What does your typical day or week look like?
I have to say that one of the things about having arrived on the management side of GIS is that the administrative demands on my time keep me farther removed from the technology than I would like.

As far as other activities, I would say I spend a percentage of my time learning.I try to make the most informed decisions possible.I ask a lot of questions, research on the internet, and read industry publications.I also spend time selling.In the beginning it was selling the technology.Now it is selling things like need for a new million dollar server or more staff.I spend a substantial amount of time reviewing documents, RFPs, proposals, work product etc.Unfortunately, I also spend time fighting, fighting against bureaucracy (yes, that's still part of municipal government) that impedes getting qualified staff or holds up equipment orders for months.Or, fighting with vendors and consultants who have not delivered what they have promised.And then there is always networking.

Why is GIS an exciting industry in which to participate?
From the local government side of the industry it is two things.The first is the broad range of activities in which I find myself involved.At one time or another I've met with almost every City Commissioner.I'm called in on things ranging from planning the security for special events to GPSing the street trees.I work on projects such as diverse as how to better manage our pavement and how to help keep kids safer after school.It gets very very busy but it never gets boring.

Secondly, it is exciting to watch the new technologies be applied to making the City function more efficiently or provide services not otherwise available.For example, we built an intranet zoning application over which there were seemingly endless meetings designing it and getting feed back and a huge effort on the part of my staff getting it into production.When it was done, I had still never met any of the end users until I was present when one of them, a long time City employee, was interviewed.Hearing her talk about how much it changed her life (she did not have to constantly get up and search for maps) and how for the first time she could give people information over the phone instead of having to ask them to come in was incredibly rewarding.I was touched.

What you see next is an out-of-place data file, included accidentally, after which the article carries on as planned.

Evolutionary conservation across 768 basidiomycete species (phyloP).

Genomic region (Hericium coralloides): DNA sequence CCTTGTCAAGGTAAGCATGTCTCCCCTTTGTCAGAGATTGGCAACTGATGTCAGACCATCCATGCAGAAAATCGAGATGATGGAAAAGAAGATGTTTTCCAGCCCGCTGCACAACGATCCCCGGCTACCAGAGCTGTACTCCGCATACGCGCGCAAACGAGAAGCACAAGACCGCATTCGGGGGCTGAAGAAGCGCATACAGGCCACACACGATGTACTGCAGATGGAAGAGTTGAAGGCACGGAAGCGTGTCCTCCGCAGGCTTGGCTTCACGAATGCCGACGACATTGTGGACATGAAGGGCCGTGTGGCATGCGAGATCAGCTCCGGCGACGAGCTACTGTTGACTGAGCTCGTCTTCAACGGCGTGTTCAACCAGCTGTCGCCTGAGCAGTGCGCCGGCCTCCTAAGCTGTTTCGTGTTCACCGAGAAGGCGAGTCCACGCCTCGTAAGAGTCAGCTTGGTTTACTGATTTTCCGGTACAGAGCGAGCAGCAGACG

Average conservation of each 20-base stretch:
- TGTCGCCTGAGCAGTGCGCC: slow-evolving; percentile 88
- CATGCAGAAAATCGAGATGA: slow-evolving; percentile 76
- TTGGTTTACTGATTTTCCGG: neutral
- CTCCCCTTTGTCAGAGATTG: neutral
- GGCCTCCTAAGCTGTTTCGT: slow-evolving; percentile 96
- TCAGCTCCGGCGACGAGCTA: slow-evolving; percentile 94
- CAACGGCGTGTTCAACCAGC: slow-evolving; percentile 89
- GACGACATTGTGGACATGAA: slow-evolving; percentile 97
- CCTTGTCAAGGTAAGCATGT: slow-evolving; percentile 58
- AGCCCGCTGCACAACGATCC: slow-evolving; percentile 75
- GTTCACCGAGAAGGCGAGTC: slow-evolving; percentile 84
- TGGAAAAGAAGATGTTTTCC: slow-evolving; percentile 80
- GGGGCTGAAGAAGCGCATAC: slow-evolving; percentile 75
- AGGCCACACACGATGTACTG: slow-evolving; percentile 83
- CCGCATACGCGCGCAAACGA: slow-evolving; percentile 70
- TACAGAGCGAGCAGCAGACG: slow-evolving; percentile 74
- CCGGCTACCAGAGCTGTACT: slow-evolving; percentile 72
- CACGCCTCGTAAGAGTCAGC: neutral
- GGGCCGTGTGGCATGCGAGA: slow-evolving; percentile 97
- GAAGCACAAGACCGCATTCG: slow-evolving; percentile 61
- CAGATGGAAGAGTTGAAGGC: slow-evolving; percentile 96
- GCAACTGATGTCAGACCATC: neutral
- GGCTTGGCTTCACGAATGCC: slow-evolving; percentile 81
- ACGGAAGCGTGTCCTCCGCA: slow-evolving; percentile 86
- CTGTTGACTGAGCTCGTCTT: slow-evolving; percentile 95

What is the most important "next thing" that will happen in GIS?
Wireless.Wireless access to sites like MapQuest.com will start it and it will grow from there.You are in a strange city and you want to know what movies are playing within a half mile of your hotel--it will be right there on your wireless palm device.Wireless access to data and applications that incorporate GIS is also going to hit big time for many government and other facility management applications.Check this out: When it goes out, a streetlight sends a wireless signal to a GIS based operations center which knows exactly where that streetlight is.This triggers an application that creates a work order, checks to see if there is other planned maintenance due in the vicinity and creates additional work orders, checks inventory, determines which work crew is closest, assigns the work crew and prepares a route for the them.If it requires supervisory approval, that is taken care of via the supervisor's wireless palm device.Meanwhile as the crew finishes the job they are working on they use a wireless devices to up date the work order system and pick up the information about the next job.

Before you came to GIS, what did you think your career would be in?
Even in college I knew I wasn't going to be the next Socrates.I was vaguely thinking of Law School so I got a job working for a lawyer.He had an Apple with I believe 32K (yes, K) RAM which he let me play with.I fooled around with BASIC and I discovered that I had a knack for computer technology and enjoyed working with them.Maybe it was the rigorous logic.My fate was pretty much sealed at that point.

Email: Liza Casey